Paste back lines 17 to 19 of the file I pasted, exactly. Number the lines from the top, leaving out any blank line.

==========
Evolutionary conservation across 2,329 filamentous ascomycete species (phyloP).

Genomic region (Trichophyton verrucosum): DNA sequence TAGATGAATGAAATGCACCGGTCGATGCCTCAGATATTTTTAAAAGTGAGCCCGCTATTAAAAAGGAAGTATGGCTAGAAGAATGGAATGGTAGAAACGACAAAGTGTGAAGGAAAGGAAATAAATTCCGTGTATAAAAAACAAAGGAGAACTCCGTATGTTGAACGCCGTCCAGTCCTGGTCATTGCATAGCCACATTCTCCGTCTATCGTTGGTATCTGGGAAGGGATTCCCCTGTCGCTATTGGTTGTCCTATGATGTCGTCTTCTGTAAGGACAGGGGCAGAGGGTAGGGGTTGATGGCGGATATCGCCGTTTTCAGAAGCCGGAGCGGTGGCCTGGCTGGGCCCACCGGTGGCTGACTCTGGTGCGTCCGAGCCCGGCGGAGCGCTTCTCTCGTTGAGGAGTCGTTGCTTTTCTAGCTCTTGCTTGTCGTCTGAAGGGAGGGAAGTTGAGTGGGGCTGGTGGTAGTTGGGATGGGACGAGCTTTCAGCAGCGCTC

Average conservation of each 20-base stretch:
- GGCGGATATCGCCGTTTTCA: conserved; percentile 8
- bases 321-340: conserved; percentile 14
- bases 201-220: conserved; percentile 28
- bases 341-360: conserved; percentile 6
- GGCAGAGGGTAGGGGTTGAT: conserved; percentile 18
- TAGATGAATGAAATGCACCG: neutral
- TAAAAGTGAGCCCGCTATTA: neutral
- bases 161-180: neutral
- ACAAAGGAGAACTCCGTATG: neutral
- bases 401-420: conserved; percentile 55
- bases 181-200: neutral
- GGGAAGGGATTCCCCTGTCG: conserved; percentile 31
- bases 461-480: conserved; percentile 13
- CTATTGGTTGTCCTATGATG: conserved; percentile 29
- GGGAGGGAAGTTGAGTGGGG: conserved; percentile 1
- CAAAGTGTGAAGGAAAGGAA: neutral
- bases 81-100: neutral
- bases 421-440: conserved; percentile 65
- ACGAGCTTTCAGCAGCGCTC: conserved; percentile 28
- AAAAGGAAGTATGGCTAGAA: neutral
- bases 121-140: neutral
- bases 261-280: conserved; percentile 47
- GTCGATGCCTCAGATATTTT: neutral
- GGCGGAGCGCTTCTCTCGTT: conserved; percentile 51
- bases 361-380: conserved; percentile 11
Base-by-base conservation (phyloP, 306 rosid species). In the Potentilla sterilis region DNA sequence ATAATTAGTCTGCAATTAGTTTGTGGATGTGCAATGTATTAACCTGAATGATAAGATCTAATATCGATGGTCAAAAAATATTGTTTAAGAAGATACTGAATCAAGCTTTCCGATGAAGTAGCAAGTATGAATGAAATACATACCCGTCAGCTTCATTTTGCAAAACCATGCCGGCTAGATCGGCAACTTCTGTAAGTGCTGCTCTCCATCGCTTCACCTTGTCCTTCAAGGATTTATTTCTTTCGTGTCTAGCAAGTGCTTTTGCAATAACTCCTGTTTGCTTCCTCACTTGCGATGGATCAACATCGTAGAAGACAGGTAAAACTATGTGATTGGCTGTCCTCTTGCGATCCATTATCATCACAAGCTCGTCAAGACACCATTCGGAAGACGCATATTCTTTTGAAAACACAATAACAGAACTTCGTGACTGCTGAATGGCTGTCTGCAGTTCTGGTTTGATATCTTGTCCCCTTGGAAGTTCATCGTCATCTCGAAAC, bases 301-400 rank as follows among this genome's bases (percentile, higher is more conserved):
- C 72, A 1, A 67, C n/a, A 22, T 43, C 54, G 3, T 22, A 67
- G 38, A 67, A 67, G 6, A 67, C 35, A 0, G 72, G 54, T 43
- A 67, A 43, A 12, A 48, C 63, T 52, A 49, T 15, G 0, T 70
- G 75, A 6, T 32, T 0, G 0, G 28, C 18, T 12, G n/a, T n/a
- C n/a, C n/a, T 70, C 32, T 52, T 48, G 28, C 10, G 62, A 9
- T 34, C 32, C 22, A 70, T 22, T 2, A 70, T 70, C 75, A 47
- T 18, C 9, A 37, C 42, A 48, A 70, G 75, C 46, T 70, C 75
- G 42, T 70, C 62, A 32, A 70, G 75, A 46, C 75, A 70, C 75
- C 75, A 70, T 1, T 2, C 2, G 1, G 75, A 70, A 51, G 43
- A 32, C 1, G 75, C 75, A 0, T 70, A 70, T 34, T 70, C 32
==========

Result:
- CTATTGGTTGTCCTATGATG: conserved; percentile 29
- GGGAGGGAAGTTGAGTGGGG: conserved; percentile 1
- CAAAGTGTGAAGGAAAGGAA: neutral